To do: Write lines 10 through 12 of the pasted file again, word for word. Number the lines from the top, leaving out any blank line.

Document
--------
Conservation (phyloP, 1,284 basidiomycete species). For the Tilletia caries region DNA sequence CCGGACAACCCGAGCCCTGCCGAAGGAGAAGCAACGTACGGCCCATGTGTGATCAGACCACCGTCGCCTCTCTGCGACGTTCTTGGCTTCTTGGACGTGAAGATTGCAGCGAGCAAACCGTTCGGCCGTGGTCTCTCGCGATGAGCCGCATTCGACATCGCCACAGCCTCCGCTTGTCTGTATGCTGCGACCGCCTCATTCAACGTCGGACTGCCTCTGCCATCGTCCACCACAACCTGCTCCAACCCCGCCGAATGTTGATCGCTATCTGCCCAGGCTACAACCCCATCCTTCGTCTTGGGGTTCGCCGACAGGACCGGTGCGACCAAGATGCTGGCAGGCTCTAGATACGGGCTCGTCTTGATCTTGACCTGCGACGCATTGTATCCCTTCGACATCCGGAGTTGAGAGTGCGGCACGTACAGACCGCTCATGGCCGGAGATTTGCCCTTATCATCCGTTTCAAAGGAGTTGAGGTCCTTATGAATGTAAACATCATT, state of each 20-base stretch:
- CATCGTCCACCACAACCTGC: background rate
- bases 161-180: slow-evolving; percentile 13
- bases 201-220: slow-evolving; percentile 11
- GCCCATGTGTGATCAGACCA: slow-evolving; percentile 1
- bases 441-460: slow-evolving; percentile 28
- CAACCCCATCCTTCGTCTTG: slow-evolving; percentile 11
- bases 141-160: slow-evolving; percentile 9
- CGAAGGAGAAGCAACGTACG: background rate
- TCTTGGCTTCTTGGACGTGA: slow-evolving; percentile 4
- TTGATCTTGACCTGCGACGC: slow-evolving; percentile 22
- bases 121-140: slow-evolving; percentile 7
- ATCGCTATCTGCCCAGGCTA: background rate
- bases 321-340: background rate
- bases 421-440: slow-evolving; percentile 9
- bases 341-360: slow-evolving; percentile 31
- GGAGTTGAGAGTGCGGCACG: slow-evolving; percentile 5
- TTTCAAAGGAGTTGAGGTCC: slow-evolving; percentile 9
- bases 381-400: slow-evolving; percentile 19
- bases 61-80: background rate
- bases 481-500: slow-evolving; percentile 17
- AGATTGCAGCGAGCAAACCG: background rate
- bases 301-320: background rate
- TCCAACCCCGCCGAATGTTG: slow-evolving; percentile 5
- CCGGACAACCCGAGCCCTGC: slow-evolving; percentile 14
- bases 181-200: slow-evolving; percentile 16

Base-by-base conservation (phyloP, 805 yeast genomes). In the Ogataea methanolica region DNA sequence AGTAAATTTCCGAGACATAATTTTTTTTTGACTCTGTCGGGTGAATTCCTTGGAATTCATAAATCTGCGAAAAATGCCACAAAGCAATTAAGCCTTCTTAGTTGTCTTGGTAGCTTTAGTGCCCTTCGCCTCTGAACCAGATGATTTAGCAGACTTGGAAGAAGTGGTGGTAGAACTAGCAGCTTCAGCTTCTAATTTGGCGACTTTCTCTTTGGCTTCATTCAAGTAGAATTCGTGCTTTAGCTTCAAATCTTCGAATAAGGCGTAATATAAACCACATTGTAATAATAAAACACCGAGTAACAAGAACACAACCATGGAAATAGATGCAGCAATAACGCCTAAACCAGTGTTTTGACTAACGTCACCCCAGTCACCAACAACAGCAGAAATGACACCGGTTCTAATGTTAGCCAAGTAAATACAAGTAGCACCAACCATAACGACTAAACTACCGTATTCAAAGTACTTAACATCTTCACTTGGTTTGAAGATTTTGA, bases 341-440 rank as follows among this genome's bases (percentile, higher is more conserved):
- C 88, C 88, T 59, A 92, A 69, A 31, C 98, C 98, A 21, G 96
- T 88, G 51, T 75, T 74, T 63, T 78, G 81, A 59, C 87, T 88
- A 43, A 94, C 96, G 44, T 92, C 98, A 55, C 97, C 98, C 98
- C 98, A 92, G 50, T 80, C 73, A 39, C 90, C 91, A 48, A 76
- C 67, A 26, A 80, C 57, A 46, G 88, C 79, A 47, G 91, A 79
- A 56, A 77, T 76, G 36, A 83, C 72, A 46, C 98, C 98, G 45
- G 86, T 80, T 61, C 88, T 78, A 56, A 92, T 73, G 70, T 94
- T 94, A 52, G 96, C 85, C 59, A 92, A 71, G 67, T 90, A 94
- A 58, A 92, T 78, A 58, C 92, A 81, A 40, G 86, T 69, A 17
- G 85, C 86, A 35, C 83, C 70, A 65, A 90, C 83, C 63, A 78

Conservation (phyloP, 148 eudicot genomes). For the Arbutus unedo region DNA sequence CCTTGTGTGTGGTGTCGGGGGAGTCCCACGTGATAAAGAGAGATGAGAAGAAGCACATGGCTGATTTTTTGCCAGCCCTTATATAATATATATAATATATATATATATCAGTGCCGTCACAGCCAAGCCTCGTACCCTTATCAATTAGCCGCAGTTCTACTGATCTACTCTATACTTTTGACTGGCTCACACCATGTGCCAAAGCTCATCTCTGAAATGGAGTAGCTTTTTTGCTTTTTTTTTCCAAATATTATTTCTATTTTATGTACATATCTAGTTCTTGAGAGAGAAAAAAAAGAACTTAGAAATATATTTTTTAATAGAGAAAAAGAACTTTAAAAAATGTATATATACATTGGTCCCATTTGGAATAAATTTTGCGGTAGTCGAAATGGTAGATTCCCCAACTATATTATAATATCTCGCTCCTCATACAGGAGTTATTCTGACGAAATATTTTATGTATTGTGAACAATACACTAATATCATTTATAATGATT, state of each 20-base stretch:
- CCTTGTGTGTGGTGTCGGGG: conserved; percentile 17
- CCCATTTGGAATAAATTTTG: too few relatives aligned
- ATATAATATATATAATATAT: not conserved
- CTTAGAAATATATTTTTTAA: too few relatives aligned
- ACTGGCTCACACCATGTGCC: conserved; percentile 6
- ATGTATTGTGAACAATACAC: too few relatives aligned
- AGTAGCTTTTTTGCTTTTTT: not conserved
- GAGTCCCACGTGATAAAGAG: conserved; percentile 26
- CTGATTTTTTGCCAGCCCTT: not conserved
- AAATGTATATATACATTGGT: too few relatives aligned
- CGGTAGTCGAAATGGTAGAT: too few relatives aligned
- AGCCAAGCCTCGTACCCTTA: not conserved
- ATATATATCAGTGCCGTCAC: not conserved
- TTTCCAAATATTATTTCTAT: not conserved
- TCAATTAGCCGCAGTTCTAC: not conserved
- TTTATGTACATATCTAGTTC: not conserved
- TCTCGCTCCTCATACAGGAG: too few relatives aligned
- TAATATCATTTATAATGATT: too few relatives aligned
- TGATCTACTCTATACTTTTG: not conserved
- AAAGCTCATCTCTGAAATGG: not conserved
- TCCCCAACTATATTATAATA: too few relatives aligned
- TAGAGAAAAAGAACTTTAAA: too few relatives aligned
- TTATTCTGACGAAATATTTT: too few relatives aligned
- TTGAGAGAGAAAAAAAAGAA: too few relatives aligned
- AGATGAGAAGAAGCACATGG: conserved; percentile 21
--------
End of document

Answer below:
- TCTTGGCTTCTTGGACGTGA: slow-evolving; percentile 4
- TTGATCTTGACCTGCGACGC: slow-evolving; percentile 22
- bases 121-140: slow-evolving; percentile 7